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Saturday, October 30, 2004


The Super Exciting Halloween Cake Adventure: Part One of a Thriling, Two-Part Tale

I was in Winco (!!!) a few weeks back hunting for pumpkins and pumpkin-related products when I spotted a display near the entrance: "Cake mix .98 cents." I was skeptical until I got a look at the ribbon near the Betty Crocker logo. Having never baked a cake, I took the .98 cent sign as a, well, sign and bought a box along with a container of frosting and something called "writing gel." This wasn't going to be just any cake, oh no. This little box would no doubt yield the greatest Halloween cake ever created by human hands.

Sometime later, I assembled all the necessary ingredients and got to work. Since I don't own baking stuff, I substituted a Terminator mug from Universal Studios. One Arnie skull seemed about the size of standard measuring cup. I tossed in eggs, water and the dry powered mix. What resulted was a weird, lumpy florescent yellow concoction that looked golden retriever vomit but somehow smelled like cake. Since the scent was in the ballpark, I had to be on the right track. Rather than "beat" the resulting glop I made due with a plastic spoon. Would the difference between stirring and beating really make that much of a difference?

Now it was time for a taste test. Everyone knows that cookie dough is great despite the warnings that the raw eggs contained within can cause salmonella and/or baby chicks to hatch in your stomach. Various ice cream companies apparently never got the memo on this and started sticking the stuff in their products as far back as the early '90s. If cookie dough earns the Ben and Jerry's seal of approval, surely cake glop is safe for human consumption.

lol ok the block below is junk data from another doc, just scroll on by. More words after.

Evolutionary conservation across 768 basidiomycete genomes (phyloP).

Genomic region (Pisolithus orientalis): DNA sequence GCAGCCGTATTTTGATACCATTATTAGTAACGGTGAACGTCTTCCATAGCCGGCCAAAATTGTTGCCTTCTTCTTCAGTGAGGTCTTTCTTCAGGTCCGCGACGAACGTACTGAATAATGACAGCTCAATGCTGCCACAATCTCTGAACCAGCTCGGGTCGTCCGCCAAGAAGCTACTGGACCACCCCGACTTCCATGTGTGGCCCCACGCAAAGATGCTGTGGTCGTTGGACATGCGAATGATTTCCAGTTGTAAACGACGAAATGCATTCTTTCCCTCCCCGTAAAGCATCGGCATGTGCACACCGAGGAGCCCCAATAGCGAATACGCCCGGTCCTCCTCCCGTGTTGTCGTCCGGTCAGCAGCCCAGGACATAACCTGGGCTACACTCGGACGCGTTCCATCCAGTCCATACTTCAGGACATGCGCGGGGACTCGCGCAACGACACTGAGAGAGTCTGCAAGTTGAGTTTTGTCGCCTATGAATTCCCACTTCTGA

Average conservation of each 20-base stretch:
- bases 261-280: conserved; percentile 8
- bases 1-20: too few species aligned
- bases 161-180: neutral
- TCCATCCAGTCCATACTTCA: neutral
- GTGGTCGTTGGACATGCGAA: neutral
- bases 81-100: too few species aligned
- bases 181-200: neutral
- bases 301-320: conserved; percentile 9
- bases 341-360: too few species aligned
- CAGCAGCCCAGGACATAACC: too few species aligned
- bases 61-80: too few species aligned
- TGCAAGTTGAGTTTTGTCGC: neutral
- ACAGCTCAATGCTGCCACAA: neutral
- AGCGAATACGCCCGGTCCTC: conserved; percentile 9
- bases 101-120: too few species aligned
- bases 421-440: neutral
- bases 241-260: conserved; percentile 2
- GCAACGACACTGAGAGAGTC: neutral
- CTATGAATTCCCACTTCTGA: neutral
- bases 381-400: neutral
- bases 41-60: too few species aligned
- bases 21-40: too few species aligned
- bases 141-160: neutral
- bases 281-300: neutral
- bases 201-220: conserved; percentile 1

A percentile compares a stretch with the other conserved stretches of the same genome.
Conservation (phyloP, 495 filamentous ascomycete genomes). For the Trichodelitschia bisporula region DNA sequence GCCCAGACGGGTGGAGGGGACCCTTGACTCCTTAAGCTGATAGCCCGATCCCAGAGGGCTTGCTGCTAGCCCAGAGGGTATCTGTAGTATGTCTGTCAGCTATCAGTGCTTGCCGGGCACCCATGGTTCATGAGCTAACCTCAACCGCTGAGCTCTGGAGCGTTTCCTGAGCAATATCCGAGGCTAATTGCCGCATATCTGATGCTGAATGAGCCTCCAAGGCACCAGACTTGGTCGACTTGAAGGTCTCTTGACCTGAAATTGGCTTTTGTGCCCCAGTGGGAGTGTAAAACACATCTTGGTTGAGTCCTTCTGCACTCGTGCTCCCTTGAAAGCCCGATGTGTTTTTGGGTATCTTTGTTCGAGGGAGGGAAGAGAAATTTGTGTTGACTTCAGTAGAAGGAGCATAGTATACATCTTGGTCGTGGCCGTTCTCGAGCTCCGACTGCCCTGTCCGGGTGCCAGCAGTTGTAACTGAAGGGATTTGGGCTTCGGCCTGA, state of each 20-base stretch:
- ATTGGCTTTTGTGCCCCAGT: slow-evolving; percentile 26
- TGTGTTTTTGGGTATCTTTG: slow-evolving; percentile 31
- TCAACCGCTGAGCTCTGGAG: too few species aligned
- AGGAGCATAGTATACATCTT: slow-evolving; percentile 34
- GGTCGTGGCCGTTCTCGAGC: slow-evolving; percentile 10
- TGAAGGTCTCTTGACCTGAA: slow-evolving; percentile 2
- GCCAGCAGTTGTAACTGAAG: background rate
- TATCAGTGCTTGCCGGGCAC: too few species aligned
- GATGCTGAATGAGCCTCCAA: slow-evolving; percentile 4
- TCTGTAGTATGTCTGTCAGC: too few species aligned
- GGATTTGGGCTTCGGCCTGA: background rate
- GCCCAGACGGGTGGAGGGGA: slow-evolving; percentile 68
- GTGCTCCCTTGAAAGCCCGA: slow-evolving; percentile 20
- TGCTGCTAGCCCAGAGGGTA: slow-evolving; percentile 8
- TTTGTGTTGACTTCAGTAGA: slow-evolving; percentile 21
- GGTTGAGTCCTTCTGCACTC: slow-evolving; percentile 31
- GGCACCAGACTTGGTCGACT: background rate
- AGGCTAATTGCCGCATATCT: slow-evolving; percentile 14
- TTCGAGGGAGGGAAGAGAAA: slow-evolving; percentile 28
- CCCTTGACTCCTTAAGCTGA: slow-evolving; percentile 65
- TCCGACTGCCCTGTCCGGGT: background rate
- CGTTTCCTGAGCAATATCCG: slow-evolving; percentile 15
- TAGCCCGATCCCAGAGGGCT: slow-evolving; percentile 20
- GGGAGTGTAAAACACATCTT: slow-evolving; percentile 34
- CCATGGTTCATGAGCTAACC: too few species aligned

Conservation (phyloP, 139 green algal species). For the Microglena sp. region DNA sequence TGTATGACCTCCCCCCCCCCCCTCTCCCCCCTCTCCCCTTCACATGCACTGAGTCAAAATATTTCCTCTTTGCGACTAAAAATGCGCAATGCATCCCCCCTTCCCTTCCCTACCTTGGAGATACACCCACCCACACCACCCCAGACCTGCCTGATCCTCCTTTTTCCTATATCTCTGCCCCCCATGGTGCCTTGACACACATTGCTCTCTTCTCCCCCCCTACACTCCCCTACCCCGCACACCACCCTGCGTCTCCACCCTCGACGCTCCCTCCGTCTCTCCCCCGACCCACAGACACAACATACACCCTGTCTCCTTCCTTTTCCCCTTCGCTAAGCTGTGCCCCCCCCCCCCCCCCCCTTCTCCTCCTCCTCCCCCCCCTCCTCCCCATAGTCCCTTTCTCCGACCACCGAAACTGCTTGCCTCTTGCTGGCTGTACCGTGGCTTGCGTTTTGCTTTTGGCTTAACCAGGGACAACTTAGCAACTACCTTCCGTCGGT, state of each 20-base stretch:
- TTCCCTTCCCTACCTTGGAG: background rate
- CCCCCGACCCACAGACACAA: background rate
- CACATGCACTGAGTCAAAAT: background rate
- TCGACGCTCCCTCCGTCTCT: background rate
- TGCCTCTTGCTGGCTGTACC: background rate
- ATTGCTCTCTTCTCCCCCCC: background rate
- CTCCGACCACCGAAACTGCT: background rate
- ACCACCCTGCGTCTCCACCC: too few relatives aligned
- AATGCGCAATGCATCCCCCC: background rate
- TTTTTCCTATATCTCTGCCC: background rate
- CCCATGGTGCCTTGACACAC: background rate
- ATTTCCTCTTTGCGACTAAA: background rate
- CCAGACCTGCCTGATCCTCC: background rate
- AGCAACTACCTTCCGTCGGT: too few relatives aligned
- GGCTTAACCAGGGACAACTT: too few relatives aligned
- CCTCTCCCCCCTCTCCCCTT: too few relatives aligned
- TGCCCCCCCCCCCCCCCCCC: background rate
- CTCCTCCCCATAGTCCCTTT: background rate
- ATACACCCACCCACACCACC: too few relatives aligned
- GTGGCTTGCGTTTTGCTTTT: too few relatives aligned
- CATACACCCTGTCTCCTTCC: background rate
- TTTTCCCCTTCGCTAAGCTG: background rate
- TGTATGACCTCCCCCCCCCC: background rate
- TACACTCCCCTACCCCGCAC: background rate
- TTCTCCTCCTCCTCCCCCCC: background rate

I grabbed a spoon and took a sip. It tasted sort of like a lukewarm cake milkshake. Not bad, not bad at all. Why even bother to stick this stuff in the oven? It was great as is. Instead of grabbing a straw I decided to continue working my way down Betty Crocker's recipe. After all, what else was I going to do with the frosting and that tube of mysterious writing gel?

It wasn't until then that it dawned on me that I don't own any sort of a cake tins. For reasons unknown, I do own two pie pans. Where they came from, I have no idea. For all I know, these pans have somehow followed me over the years from various dorm rooms and dilapidated rental houses, waiting for just the right moment to make themselves known. Overlooking the requirements for depth and width, I dumped the glop into one of the tins.

It filled the tin all the way the top. Hooray! The pie pan was the perfect size. I tossed the pan in the oven and set a stopwatch for 24 minutes. After overcoming a few initial obstacles things were going great. I quickly came to the conclusion that baking is a piece of...something.

Three minutes later a thought occurred to me: while baking, bread rises. Bread is a carb. CAKE IS A...that's right...CARB!

I did the math. The cake glop was now doubt rising and slowly filling my oven with a sticky paste that have to be chiseled off the walls. I pulled myself away from a ROM copy of Zombie Nation and rushed into the kitchen. I had made it in time. The glop hadn't yet invaded the oven.

Rather than make another trip to the store for a proper cake tin, I improvised. This little experiment had already cost me $4 and I wasn't about to drop another $2 on it. I dumped half the glop into the second pie pan. Despite going slowly, 1/4 of it fell on the counter.

After using a spatula to move the spilled glop into one of the tins, I tossed them in the oven. I had concluded that instead of one cake I would have two mini cakes. But why sttle for that when I could simply stack one on the other for a regularly sized masterpiece?

Yes, it was a plan worthy of that one TV chef that was parodied on Futurama. It could not fail.

Or would it?

WHAT A CLIFF-HANGER! Stay tuned for part two of The Super Exciting Halloween Cake Adventure!

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